Belfast Harbour is set to confirm a commitment by a major European energy company to use its facilities for off-shore wind farms.
In a £50m investment by the harbour, a 50-acre site has been transformed into a terminal for the assembly of wind turbines, which will be put to use at an off-shore wind farm for ScottishPower and Danish energy giant DONG Energy.
As DONG has entered into a 10-year lease for the space in the harbour, more major contracts are expected to be fulfilled from Belfast.
Belfast Harbour will announce that work has finished on the preparation of the terminal, known as D1. It's understood up to 300 jobs will be announced as work begins at the actual wind farm at West of Duddon Sands in the Irish Sea, around 14km from England.
Patrick Keatley of the School of the Built environment at the University of Ulster, said the completion of the terminal was significant.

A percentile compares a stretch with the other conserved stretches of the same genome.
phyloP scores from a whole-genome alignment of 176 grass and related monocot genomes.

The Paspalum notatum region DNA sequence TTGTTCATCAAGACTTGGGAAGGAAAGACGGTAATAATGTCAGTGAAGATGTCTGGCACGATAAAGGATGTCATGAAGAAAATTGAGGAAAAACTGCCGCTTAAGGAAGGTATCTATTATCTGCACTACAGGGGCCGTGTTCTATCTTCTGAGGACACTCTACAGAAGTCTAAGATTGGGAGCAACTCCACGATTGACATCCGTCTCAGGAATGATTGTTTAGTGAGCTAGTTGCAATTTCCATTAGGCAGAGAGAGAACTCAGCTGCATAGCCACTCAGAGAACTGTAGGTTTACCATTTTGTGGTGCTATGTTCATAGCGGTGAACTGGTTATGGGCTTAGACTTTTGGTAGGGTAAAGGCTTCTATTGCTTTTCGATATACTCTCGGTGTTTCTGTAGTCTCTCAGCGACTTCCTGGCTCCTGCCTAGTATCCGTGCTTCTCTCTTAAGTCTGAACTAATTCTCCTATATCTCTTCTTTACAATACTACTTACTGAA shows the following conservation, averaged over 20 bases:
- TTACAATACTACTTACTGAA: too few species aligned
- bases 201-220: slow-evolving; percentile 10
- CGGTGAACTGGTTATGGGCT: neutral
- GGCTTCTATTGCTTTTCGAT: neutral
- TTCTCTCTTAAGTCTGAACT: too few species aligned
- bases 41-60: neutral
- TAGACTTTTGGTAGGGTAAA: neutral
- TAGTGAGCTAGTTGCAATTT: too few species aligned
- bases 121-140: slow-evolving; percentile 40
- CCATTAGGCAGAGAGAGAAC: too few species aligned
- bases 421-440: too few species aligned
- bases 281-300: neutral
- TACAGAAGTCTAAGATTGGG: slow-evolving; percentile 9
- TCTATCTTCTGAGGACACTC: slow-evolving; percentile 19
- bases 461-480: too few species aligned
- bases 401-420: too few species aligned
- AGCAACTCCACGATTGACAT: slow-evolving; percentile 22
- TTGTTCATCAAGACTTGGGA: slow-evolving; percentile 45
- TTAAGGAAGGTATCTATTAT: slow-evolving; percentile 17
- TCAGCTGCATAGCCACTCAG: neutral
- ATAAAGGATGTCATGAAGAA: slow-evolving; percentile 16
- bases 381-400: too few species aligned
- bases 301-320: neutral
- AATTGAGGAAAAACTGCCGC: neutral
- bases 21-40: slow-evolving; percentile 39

"For a company to base their off-shore operations here is a major step forward for the renewable energy industry.
"Belfast Harbour's proximity to the Irish Sea will have encouraged them to use Belfast, as will the Harbour's track record.
"This side of the Irish Sea was ripe for exploitation and Belfast will also have competed with the west coast of Scotland and England. Northern Ireland's engineering heritage – and the Harbour's proximity to Harland and Wolff's shipyard, which has also branched out into renewables – will have been added attractions."
DONG signed a memorandum of understanding with the Harbour last year to lease the space for 10 years. The present deal for the work on West of Duddon Sands has meant the space has now been sublet to Dong Energy and ScottishPower for two years.
Planning consultant Clyde Shanks, who is progressing a number of wind farm applications in Northern Ireland, also said: "This will mean that Belfast Harbour will be able to demonstrate its capability in the future for supporting this type of development."
No-one from DONG, Scottish Power or Belfast Harbour was available for comment.